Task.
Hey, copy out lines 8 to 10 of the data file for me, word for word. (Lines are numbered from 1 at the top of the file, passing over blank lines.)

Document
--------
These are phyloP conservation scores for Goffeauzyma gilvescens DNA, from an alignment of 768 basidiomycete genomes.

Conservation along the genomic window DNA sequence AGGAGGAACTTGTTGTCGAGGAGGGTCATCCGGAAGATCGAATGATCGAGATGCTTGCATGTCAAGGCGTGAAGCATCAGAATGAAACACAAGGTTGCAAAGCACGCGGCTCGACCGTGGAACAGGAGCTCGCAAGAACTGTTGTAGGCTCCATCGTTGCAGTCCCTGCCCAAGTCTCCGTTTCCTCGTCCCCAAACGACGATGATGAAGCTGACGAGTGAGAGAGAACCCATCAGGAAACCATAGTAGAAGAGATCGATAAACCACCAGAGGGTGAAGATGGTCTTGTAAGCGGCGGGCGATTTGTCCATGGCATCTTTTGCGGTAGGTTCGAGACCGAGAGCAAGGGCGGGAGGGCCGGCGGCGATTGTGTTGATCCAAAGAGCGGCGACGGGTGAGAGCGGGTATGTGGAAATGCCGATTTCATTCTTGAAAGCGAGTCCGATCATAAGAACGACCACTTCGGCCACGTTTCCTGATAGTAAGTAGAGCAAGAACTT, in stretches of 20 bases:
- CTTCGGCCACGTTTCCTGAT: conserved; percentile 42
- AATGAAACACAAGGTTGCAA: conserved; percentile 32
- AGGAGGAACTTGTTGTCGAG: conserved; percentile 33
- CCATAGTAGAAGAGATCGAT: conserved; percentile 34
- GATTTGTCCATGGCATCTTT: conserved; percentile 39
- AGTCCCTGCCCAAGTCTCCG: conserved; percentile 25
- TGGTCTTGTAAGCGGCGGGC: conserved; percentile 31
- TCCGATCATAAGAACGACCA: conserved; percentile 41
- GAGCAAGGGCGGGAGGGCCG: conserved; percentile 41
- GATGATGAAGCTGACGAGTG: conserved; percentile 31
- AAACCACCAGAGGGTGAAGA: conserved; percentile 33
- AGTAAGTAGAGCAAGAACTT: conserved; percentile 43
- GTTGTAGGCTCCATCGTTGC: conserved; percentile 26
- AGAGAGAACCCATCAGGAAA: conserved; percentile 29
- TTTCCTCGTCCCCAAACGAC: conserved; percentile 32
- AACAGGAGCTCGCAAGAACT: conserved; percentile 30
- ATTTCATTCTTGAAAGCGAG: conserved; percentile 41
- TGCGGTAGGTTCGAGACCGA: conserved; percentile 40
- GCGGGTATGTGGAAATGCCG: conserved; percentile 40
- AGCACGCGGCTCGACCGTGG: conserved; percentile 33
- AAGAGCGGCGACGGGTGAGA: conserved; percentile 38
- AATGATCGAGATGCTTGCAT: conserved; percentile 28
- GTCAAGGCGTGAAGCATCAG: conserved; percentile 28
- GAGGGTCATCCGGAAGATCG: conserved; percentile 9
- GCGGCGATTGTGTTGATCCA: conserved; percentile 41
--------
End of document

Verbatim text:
- AGTCCCTGCCCAAGTCTCCG: conserved; percentile 25
- TGGTCTTGTAAGCGGCGGGC: conserved; percentile 31
- TCCGATCATAAGAACGACCA: conserved; percentile 41